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Chicago Tribune Review

Sandip Burman leads his friends in evening of hybrid exploration
by Aaron Cohen

When tabla player Sandip Burman introduced his band at Ravinia's Martin Theater on Monday night, he suggested that Indian music could be an ideal fit with jazz. He said his piece "East Meets Jazz" (also the program title) shares a rhythmic structure with common jazz time. When the other members of his sextet responded to his concept with their instruments, their groove illuminated his words. Throughout much of the concert, the group strove to recapture that ideal.

While Burman's hybrid stands apart from what's generally considered mainstream jazz, the mixture has notable precedents. Duke Ellington looked toward Asia for inspiration on "Far East Suite," and Indian music fascinated saxophonist John Coltrane. Miles Davis also used tablas. Recently, guitarist John McLaughlin has revisited his 1970's jazz/traditional Indian band, Shakti.

Burman is quite aware of this lineage, as was his violinist on Monday night, Jerry Goodman, who once worked in McLaughlin's Mahavishnu Orchestra. Although the other members of the group are not as closely linked to this continuum, their manifold experiences across jazz and pop realms were reflected in the open-mined enthusiasm they brought to this percussionist's undertaking. After watching Burman perform, it's easy to see why his colleagues don't mind learning the Indian ragas that are the basis for his melodies. He has an infectious smile and leads with quick head and neck movements, rapidly delivered spoken staccato phrases and his own impeccable technique. A duo between Burman and Howard Levy on piano was filled with all sorts of surprising tempo shifts. Along with drummer Steve Smith and bassist Victor Bailey, the group featured a dynamic rhythm section, which made Goodman sound particularly impressive.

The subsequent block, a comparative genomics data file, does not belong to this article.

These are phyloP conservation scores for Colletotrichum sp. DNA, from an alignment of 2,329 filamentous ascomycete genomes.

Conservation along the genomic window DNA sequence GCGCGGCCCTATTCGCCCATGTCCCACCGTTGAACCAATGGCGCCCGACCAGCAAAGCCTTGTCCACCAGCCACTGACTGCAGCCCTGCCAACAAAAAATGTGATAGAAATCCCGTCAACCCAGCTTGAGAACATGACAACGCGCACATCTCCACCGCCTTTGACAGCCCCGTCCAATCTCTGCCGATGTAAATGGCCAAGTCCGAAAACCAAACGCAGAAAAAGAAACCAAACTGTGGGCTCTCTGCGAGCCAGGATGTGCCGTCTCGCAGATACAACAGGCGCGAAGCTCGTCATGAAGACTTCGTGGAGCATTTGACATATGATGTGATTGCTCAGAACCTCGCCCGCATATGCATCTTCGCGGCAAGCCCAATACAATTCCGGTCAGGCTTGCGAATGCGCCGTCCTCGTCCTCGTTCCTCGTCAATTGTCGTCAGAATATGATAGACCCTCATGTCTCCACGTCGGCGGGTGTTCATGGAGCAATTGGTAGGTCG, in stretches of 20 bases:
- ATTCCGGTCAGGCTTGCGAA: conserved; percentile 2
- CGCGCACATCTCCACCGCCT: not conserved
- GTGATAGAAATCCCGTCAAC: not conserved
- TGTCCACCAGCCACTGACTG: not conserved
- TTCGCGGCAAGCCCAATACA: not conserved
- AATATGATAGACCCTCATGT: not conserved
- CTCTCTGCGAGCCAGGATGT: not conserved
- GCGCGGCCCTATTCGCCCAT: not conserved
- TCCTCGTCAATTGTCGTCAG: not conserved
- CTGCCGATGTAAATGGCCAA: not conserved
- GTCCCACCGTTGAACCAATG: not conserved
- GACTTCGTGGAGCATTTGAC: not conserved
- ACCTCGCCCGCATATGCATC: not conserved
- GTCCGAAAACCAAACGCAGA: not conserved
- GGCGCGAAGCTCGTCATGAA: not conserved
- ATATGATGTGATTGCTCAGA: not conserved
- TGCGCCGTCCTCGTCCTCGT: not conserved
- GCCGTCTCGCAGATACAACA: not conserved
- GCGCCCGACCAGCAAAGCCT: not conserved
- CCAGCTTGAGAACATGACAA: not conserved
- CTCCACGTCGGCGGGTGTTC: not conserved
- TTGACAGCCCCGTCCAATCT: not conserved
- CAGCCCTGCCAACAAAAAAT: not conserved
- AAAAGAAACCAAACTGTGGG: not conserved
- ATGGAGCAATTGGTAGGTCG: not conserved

The violinist held his own among the percussionists and seemed to build his own rich tone off of their drive. He also blended especially well with saxophonist David Pietro as he added European classical sensibilities.

One engrossing passage was when Burman and Smith followed a duo between Pietro and Levy. Everything about the transition into a group performance flowed with the right amount of subtlety. Without drawing on any polyrhythmic tricks, Burman quietly quickened the tempo and created his sought-after balance between jazz harmonies and Indian rhythms.

Throughout the concert, Levy's lengthy harmonica lines seemed strained. He does bring sounds out of the instrument that nobody else has even attempted. The problem is that his onslaught seems to lack direction.

A few other solo interludes just got weird. Smith took a turn playing a few unaccompanied numbers on different parts of his kit. Although brevity kept it from becoming too self-indulgent, the performance seemed more about spectacle than music. Bailey also sang over his own bass solo with a voice that could charitably be described as limited. At least the lyrics were funny.

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